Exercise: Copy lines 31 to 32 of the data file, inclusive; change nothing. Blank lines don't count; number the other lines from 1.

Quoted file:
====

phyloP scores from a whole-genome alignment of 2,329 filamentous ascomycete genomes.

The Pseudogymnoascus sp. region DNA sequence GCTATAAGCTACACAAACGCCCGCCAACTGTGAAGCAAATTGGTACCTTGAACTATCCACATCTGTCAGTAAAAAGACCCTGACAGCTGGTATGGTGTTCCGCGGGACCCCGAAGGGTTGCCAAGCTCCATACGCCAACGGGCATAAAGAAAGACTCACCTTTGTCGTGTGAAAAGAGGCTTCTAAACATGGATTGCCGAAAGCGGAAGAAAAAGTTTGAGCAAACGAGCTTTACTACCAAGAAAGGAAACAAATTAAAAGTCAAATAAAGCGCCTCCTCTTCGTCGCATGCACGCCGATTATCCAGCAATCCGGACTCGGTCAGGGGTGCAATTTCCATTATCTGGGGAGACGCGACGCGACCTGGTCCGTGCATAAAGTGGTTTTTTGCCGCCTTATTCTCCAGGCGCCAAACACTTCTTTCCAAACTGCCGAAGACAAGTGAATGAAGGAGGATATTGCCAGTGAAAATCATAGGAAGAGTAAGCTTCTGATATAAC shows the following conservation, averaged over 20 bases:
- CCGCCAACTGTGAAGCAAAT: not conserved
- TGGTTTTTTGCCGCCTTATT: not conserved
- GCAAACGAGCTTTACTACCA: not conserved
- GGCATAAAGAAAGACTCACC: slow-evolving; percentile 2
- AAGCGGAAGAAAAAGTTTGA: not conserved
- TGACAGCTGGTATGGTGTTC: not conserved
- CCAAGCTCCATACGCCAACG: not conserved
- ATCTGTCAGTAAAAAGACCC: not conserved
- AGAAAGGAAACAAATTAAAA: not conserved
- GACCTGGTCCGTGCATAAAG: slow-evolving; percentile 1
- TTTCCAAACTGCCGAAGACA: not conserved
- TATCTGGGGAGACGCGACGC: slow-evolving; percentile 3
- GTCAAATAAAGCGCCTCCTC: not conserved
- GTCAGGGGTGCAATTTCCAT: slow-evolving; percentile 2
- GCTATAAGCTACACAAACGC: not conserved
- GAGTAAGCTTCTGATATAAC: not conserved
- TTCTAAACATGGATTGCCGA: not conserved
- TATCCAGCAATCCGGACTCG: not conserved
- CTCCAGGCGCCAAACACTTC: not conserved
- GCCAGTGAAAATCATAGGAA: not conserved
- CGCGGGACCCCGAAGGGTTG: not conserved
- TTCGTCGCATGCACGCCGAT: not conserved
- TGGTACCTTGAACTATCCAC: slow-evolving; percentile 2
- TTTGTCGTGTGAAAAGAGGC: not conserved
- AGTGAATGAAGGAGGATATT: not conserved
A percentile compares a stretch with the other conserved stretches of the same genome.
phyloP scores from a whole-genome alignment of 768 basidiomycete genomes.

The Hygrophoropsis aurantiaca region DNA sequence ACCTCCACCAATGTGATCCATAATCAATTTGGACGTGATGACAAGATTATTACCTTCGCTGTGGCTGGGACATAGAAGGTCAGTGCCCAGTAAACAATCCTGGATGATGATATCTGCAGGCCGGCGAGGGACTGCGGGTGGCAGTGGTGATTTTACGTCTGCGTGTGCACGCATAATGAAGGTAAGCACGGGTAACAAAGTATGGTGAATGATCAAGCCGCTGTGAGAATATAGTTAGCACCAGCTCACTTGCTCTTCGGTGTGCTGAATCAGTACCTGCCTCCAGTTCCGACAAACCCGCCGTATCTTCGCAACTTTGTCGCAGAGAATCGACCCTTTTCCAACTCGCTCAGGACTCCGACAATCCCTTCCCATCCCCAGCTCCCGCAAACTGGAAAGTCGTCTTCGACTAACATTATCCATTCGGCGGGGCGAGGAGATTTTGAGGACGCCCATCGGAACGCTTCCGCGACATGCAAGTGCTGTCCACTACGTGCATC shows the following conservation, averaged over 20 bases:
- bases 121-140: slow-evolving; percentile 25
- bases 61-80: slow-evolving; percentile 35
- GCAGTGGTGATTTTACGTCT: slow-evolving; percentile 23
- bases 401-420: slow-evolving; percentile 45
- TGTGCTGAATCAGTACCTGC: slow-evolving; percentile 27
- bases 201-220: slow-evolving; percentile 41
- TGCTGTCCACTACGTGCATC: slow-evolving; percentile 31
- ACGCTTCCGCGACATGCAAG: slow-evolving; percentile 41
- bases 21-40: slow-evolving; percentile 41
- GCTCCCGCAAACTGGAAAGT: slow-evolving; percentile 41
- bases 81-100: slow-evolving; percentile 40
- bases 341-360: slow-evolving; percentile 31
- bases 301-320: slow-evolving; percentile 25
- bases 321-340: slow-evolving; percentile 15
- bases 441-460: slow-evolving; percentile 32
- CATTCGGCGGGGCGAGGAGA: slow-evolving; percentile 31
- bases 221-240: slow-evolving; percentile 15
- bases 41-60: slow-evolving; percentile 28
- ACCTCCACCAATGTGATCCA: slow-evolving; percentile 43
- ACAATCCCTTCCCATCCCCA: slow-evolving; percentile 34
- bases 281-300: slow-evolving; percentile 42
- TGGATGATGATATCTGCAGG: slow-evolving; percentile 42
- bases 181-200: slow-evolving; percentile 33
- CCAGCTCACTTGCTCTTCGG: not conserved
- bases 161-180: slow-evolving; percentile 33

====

- bases 121-140: slow-evolving; percentile 25
- bases 61-80: slow-evolving; percentile 35